Insulin availability in Bengaluru below WHO standards: Study

In the study, published recently in the BMC Journal of Pharmaceutical Policy and Practice, researchers have identified a series of challenges constraining access to insulin — an essential, life-saving medicine for people with diabetes — in Bengaluru region.

Insulin, listed on India’s 2015 Essential Medicine List, was available only in 66.7 per cent of government hospitals in Bengaluru, falling short of the World Health Organization’s 80 per cent target, according to a new study.

In the study, published recently in the BMC Journal of Pharmaceutical Policy and Practice, researchers have identified a series of challenges constraining access to insulin — an essential, life-saving medicine for people with diabetes — in Bengaluru region.

Insulin availability in government hospitals was lower than the availability in private retail pharmacies (76.1 per cent) and private hospitals (93.3 per cent), the study pointed out. Among private retailers, insulin products were available in 96.7 per cent of pharmacy chains and 68.3 per cent independent pharmacies.

Researchers Gautam Satheesh and M K Unnikrishnan from the National College of Pharmacy, Kozhikode, along with Professor Abhishek Sharma from the Department of Global Health, Boston University School of Public Health, told The Indian Express that their study revealed complex relationships between the various components of the healthcare system in terms of patients’ insulin access.

“Next year will mark 100 years since its discovery… but insulin remains inaccessible to millions due to poor availability and unaffordable prices,” researchers said.

The increasing global burden of non-communicable diseases (NCDs) — including diabetes —poses a major public health challenge. The 2030 Agenda for Sustainable Development, adopted by United Nations member states, has prioritised the reduction of premature mortality due to NCDs by a third, they said.

“One way to progress towards this goal is to achieve at least 80 per cent availability of affordable essential medicines. Globally, there are concerns regarding patients’ limited access to insulin, and India has the second largest diabetes burden in the world. We employed a mixed-methods survey approach: a modified World Health Organisation (WHO)/Health Action International (HAI) standard survey, along with qualitative interviews with insulin retailers (pharmacists) and wholesalers to understand insulin availability, affordability and market dynamics in Bengaluru region,” said Satheesh.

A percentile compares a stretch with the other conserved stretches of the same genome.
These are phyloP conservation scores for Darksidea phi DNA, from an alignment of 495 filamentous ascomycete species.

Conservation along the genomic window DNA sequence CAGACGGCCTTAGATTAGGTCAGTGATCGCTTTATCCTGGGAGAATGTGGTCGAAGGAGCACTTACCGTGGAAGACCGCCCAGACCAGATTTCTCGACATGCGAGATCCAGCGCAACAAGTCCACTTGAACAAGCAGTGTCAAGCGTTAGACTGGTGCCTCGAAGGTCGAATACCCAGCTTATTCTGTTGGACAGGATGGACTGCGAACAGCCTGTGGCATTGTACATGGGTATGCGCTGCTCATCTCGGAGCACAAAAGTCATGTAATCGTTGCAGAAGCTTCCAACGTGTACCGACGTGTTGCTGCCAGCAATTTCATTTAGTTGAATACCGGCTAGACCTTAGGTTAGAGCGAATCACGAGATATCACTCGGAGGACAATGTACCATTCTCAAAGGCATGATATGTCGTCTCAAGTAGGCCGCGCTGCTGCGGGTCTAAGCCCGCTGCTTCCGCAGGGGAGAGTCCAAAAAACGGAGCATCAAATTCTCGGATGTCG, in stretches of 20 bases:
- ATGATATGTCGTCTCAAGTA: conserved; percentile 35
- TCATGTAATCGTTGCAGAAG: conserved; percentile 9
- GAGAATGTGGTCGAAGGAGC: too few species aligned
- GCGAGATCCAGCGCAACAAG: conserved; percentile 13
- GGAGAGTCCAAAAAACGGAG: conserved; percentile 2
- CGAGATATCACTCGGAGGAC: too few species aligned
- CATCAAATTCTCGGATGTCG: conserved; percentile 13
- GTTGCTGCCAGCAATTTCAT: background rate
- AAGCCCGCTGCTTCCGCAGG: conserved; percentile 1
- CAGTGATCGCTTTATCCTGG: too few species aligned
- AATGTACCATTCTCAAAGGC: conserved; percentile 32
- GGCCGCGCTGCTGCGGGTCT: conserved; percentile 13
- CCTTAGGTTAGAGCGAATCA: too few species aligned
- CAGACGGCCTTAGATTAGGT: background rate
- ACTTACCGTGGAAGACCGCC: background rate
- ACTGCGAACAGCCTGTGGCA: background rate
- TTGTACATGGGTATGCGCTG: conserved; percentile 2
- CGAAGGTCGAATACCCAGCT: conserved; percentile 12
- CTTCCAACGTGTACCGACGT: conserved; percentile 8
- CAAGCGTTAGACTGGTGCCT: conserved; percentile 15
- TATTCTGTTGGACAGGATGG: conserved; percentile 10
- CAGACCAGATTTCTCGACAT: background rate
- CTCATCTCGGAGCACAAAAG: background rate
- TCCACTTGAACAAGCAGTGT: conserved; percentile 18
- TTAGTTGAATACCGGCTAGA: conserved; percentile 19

Insulin remains unaffordable in both private and public sectors and the lowest paid unskilled worker pays 1.4-9.3 days’ wages for a month’s supply, depending on the type and the health sector, said the study. Interviews with wholesalers suggest that challenges constraining patients’ insulin access include limited market competition, physicians’ preference for non-Indian insulin products, and the ongoing transition from human to analogue insulin.

Researchers selected Bengaluru for the study as a similar one, carried out in Delhi in 2016, had also found limited market competition from Indian insulin manufacturers in the region. “We decided to replicate the study in south India and wondered if insulin access and market dynamics would be different in Bengaluru, which is also home to India’s major insulin manufacturer Biocon (a key stakeholder in global insulin access),” said Satheesh.

The study found that besides some competition from Biocon (a major Indian insulin manufacturer is based in Bengaluru), the majority of insulin products that researchers found were supplied by foreign companies. They observed that non-Indian companies such as Novo Nordisk and Eli Lilly and Company dominated Bengaluru’s insulin market. In the paper, researchers have also put forth several recommendations for the Indian government, the pharmaceutical industry and the pharmacy associations on how they could improve access to insulin in India.

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